Should We Use the Phrase “Radical Gay Agenda”?

Filed under News, Sexuality & Gender on August 30th, 2009 by M. French

The following is part of a question posed by a commenter named Ben on our God Has a Better Way article:

But I’m not so sure that using the term radical gay agenda is right, nor do I see it as beneficial to our cause. What if the use of such language is part of what is causing “much of the conflict and misunderstanding between the two groups”? (And both sides have contributed to this misunderstanding in how they talk to or about one another.) Perhaps there is a fear of legitimizing the gay activist groups who oppose us by not defaulting to that terminology. But why can’t we see the other side’s point of view here? Why is it that we can’t see that they see our use of the term radical gay agenda as another way of saying, “Oh, no, the gays are coming to get us! We can’t let them mess with our rights!” \

Can we really dismiss that as liberalism trying to caricature us unfairly? We’re NOT trying to push panic buttons and act as though homosexuality is the ultimate evil, but we ARE trying to say that homosexuality is sin. That message is offensive enough. Why do we need to add to it by reacting with words like radical gay agenda?

Should we use phrases like “radical gay agenda”? Here are some thoughts on the subject:

First of all, your statement seems to presuppose that the word “radical” is morally wrong or offensive. Is it wrong to be radical in and of itself? I would say no. We proudly declare we are putting forth a “radical Jesus agenda,” and in many other sectors, it is fine to speak of groups having agendas. As Dr. Brown puts it in his 2007 lecture series:

People have had no problem referring to a civil rights agenda, a feminist agenda, or a conservative agenda – these terms have been freely used by those within the respective movements – yet it is forbidden to speak of a gay agenda which is actually the’ rhetorical invention of anti-gay extremists seeking to portray as sinister the lesbian and gay civil rights movement.’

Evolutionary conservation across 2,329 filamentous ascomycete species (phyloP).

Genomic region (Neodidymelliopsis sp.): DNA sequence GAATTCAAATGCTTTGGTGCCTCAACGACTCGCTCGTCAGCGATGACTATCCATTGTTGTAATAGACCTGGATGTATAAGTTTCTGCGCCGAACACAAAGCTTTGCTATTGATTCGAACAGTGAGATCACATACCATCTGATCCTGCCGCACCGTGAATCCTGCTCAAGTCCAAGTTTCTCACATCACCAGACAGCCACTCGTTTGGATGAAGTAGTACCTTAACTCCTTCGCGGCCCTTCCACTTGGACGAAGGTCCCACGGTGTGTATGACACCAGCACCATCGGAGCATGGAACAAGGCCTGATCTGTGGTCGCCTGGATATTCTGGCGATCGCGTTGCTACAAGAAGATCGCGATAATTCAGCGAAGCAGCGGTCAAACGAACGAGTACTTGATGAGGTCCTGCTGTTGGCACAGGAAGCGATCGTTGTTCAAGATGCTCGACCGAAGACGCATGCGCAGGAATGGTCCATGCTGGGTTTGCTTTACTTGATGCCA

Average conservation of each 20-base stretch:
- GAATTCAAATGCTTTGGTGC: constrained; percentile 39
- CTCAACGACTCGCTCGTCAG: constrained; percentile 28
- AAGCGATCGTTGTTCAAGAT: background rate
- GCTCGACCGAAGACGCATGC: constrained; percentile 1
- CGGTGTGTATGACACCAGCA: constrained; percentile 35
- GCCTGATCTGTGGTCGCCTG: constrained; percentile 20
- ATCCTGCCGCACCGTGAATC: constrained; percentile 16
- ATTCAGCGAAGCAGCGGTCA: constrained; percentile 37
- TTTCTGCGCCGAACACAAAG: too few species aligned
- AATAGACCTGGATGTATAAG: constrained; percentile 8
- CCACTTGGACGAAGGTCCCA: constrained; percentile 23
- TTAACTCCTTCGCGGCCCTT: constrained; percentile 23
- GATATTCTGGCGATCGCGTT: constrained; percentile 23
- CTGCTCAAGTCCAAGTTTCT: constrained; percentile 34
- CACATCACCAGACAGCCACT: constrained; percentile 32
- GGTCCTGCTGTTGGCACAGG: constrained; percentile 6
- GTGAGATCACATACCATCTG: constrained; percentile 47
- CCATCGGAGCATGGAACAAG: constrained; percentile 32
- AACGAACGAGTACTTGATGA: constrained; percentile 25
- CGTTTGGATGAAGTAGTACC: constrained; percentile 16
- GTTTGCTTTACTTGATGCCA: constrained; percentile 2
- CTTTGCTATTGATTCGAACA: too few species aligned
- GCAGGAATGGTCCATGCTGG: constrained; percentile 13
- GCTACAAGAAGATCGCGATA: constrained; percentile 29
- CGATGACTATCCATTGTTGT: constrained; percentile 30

Secondly, a small army of gay activists are actively trying to change society substantially, thus I think it is accurate to describe what they are doing as propagating a gay agenda. Take this recent column from Jeff Lutes of SoulForce for example, where the author declares that “heterosexism,” the idea that heterosexuality is “superior or preferable” to homosexuality, is a “toxic belief system” that needs to be eradicated. Thus, according to these fairly mainstream voices in the gay activist movement, the concept that men and women were made for each other, clearly one of the foundational concepts that has run throughout all history and culture, needs to be changed in the hearts and minds of people everywhere. Is this radical? Are they putting forth an agenda? This is just one of countless examples we could give of an increasingly mainstream gay activist movement. Dr. Brown summed it up well in his lecture series: [Link to Video]

Obviously these changes did not “just happen,” and so it is not incorrect to use terminology like “radical gay agenda.” I also see no reason someone should take offense to being called “radical” or of having an “agenda.” As to whether it is beneficial to our cause or not, I suppose time will tell. But I see no reason to avoid calling a spade a spade, and I see ample reason to raise awareness in the church and society of what is going on.

Spread the Word:
  • email
  • Facebook